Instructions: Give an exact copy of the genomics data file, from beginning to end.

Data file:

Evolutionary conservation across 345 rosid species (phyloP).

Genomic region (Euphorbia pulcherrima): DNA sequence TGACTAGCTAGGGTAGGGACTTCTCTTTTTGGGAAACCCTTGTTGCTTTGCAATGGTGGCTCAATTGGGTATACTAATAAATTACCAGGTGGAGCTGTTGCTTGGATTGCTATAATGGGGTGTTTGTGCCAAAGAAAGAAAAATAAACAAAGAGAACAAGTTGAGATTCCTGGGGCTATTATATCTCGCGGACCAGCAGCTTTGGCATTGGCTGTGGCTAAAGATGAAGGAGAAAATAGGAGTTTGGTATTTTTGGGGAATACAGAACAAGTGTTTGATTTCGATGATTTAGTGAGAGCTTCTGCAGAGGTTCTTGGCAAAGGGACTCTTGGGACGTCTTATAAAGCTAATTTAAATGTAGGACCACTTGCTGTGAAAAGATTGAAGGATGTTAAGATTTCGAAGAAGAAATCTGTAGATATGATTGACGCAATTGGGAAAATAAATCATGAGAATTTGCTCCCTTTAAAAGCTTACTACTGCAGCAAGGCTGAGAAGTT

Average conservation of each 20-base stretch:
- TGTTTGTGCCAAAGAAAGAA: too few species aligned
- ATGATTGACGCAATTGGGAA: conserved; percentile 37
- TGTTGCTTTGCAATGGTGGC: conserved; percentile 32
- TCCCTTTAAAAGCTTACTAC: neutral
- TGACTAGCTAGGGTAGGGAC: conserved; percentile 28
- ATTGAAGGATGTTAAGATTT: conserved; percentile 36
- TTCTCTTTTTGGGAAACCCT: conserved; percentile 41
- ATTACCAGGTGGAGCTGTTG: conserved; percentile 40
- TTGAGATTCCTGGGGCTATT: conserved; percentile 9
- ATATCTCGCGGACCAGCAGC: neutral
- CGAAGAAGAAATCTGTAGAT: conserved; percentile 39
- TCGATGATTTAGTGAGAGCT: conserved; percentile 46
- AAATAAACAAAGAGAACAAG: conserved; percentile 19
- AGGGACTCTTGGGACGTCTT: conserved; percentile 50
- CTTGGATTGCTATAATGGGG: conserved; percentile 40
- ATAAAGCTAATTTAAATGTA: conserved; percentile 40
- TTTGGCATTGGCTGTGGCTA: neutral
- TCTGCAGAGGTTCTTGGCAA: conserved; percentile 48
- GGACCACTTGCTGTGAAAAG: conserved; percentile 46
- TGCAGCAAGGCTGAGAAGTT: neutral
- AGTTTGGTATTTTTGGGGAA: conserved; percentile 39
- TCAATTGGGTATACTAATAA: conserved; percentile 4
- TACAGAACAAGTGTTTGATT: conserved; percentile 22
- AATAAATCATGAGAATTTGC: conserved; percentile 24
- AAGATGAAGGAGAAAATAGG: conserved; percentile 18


Evolutionary conservation across 345 rosid species (phyloP).

Genomic region (Euphorbia pulcherrima): DNA sequence TGACTAGCTAGGGTAGGGACTTCTCTTTTTGGGAAACCCTTGTTGCTTTGCAATGGTGGCTCAATTGGGTATACTAATAAATTACCAGGTGGAGCTGTTGCTTGGATTGCTATAATGGGGTGTTTGTGCCAAAGAAAGAAAAATAAACAAAGAGAACAAGTTGAGATTCCTGGGGCTATTATATCTCGCGGACCAGCAGCTTTGGCATTGGCTGTGGCTAAAGATGAAGGAGAAAATAGGAGTTTGGTATTTTTGGGGAATACAGAACAAGTGTTTGATTTCGATGATTTAGTGAGAGCTTCTGCAGAGGTTCTTGGCAAAGGGACTCTTGGGACGTCTTATAAAGCTAATTTAAATGTAGGACCACTTGCTGTGAAAAGATTGAAGGATGTTAAGATTTCGAAGAAGAAATCTGTAGATATGATTGACGCAATTGGGAAAATAAATCATGAGAATTTGCTCCCTTTAAAAGCTTACTACTGCAGCAAGGCTGAGAAGTT

Average conservation of each 20-base stretch:
- TGTTTGTGCCAAAGAAAGAA: too few species aligned
- ATGATTGACGCAATTGGGAA: conserved; percentile 37
- TGTTGCTTTGCAATGGTGGC: conserved; percentile 32
- TCCCTTTAAAAGCTTACTAC: neutral
- TGACTAGCTAGGGTAGGGAC: conserved; percentile 28
- ATTGAAGGATGTTAAGATTT: conserved; percentile 36
- TTCTCTTTTTGGGAAACCCT: conserved; percentile 41
- ATTACCAGGTGGAGCTGTTG: conserved; percentile 40
- TTGAGATTCCTGGGGCTATT: conserved; percentile 9
- ATATCTCGCGGACCAGCAGC: neutral
- CGAAGAAGAAATCTGTAGAT: conserved; percentile 39
- TCGATGATTTAGTGAGAGCT: conserved; percentile 46
- AAATAAACAAAGAGAACAAG: conserved; percentile 19
- AGGGACTCTTGGGACGTCTT: conserved; percentile 50
- CTTGGATTGCTATAATGGGG: conserved; percentile 40
- ATAAAGCTAATTTAAATGTA: conserved; percentile 40
- TTTGGCATTGGCTGTGGCTA: neutral
- TCTGCAGAGGTTCTTGGCAA: conserved; percentile 48
- GGACCACTTGCTGTGAAAAG: conserved; percentile 46
- TGCAGCAAGGCTGAGAAGTT: neutral
- AGTTTGGTATTTTTGGGGAA: conserved; percentile 39
- TCAATTGGGTATACTAATAA: conserved; percentile 4
- TACAGAACAAGTGTTTGATT: conserved; percentile 22
- AATAAATCATGAGAATTTGC: conserved; percentile 24
- AAGATGAAGGAGAAAATAGG: conserved; percentile 18